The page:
In Jackson Heights
In the course of his brilliant, nearly half-century career, Frederick Wiseman has tackled both great social institutions (a prison for the criminally insane, high school, military, police, juvenile court, the welfare system) and cultural ones (La Comédie Franҫaise, the Paris Opéra Ballet, American Ballet Theater, London’s National Gallery).
With IN JACKSON HEIGHTS he profiles one of New York’s most diverse neighborhoods, with immigrants from Peru, Colombia, Mexico, India, Bangladesh, and Pakistan (167 languages are spoken) — as well as elderly residents of Jewish, Irish and Italian extraction. Under the elevated train, a hodge-podge of stores sell whole baby goats, saris, and Bollywood DVDs; they offer HIV testing, Tibetan food, and classes for would-be cabbies.
Jackson Heights is home to an activist LGBT community, to recent survivors of terrifying border crossings, students of the Quran, and small shop-owners who mobilize against the Williamsburg-ization of the neighborhood. Wiseman embraces a community that revels in still being affordable, 20 minutes from “the city,” and resolutely unhip.
"CRITIC’S PICK. A thrilling, transporting love letter from Frederick Wiseman to New York and its multi-everything glory… A movingly principled, political look at a dynamic neighborhood… An epic of a city, its people and the democratic process… By the time fireworks are soaring, your heart is, too."
"AMONG MR. WISEMAN’S MASTERPIECES. An immersive celebration of democracy. Under Mr. Wiseman’s watchful, empathetic eye, the ordinary rises to the level of poetry."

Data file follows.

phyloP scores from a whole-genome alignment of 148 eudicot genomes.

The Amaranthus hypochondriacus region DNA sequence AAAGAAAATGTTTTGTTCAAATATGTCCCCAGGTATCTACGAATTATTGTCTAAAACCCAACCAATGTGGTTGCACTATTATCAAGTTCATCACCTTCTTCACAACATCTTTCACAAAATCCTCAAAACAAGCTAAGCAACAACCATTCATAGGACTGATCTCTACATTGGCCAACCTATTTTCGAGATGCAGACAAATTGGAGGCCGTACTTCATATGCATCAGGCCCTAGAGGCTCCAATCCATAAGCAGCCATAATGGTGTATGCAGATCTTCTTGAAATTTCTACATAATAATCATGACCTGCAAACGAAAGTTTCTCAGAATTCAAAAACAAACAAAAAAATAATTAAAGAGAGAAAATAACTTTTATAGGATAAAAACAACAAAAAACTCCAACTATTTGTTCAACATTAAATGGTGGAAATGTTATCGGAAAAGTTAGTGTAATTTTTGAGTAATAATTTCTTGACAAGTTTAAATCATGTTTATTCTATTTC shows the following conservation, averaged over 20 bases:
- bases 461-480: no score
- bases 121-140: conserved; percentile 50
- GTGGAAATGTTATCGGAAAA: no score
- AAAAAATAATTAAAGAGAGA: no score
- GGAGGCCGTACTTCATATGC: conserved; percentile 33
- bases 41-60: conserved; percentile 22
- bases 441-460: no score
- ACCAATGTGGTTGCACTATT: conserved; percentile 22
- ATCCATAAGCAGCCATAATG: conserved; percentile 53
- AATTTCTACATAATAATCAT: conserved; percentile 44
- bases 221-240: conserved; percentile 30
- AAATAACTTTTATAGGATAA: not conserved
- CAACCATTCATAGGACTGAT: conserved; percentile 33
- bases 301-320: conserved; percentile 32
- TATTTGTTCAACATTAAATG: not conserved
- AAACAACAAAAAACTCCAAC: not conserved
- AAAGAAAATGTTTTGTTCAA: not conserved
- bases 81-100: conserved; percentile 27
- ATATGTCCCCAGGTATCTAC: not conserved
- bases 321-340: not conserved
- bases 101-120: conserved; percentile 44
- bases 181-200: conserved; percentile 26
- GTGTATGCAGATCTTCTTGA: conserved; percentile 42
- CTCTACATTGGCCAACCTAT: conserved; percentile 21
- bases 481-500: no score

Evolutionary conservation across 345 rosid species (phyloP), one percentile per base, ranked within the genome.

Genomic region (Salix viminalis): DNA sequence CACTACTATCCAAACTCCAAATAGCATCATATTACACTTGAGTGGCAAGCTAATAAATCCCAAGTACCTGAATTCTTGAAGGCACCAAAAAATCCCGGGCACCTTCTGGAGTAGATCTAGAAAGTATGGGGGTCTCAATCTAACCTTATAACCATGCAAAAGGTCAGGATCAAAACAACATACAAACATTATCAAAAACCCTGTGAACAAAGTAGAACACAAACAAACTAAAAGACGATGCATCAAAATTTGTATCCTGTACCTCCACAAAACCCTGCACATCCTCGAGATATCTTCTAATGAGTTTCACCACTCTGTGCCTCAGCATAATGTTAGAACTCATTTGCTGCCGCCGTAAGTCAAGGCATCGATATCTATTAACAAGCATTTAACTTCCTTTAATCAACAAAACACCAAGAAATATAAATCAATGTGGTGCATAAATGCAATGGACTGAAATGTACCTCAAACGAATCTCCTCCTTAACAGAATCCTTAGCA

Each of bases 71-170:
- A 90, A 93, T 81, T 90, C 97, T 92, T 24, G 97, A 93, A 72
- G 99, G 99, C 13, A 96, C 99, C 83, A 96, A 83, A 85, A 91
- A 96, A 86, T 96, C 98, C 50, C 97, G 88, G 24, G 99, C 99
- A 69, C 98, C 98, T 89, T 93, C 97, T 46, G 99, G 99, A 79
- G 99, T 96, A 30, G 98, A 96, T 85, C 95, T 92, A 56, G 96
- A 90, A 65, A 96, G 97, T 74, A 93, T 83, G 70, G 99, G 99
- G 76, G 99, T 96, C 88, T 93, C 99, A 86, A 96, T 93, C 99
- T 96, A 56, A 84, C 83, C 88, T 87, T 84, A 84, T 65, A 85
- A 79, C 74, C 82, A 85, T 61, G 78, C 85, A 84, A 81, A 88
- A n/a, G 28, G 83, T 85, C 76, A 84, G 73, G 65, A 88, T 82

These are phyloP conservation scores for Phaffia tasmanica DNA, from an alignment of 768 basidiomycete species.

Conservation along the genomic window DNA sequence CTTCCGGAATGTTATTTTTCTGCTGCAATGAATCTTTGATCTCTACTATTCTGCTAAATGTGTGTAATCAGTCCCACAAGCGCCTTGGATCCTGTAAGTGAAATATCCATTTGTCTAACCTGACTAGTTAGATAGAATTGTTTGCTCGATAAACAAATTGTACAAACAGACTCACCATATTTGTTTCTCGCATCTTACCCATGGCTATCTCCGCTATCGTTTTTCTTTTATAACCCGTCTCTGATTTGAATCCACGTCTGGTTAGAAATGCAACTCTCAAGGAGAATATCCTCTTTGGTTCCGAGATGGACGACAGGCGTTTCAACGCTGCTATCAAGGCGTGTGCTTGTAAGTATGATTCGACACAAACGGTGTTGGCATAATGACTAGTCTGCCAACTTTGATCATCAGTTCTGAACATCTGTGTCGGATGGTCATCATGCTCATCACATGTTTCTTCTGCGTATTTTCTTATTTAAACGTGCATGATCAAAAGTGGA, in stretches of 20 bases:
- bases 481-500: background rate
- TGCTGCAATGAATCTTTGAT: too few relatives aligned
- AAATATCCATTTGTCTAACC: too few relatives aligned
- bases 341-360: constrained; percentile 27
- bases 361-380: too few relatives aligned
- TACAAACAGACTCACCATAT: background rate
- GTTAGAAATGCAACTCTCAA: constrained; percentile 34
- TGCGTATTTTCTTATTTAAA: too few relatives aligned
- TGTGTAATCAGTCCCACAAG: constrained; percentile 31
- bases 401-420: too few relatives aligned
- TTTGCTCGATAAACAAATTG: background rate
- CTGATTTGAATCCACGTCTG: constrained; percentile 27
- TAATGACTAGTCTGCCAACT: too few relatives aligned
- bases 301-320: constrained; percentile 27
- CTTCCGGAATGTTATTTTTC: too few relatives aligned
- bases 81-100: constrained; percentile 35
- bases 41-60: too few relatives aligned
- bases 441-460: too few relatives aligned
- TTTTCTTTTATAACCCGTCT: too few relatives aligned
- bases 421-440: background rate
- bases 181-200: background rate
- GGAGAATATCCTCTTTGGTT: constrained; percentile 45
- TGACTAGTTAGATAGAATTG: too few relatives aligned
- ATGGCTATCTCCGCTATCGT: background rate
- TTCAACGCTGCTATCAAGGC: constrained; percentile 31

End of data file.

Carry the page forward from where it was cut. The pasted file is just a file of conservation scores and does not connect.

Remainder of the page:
"About the very stuff of life. The film meticulously, intellectually, allusively, yet ardently shows a crucial aspect of American experience, a working-out on film of the American democratic idea."
"A perfectly panoramic portrait of the new America. It’s a feel-good movie…about America being what it’s supposed to be. Wryly funny…most of the film is set within a heady ethnic mélange, where all the food looks delicious and the sense of energy and intelligence are acute. A very entertaining movie – should be earning Wiseman a Pulitzer Prize. But an Oscar would be OK."
"America’s documentary doyen, Frederick Wiseman… A colorful patchwork…the very un-American sight of streets swarmed with soccer enthusiasts is but one of the ways in which the extreme cultural diversity of Jackson Heights is rendered visible. The film’s comedic highlight (is) a visit to a course on ‘Brooklyn’ for aspiring taxi drivers. By simply contrasting short sequences that each tell a small story, Wiseman constructs a much larger mosaic."
"Almost gives you the feeling of actually living in the places and institutions he makes his films about, in some real-time, unedited sense. Wiseman has a knack for finding good talkers. There is an entertainingly raucous class for trainee yellow dab drivers of all nationalities and languages, being harangued by a very droll teacher. Takes its own implied, modest stand against ageism… these scenes look like something Woody Allen might have shot for a film like BROADWAY DANNY ROSE. An engaging portrait – film-making which works from the ground up."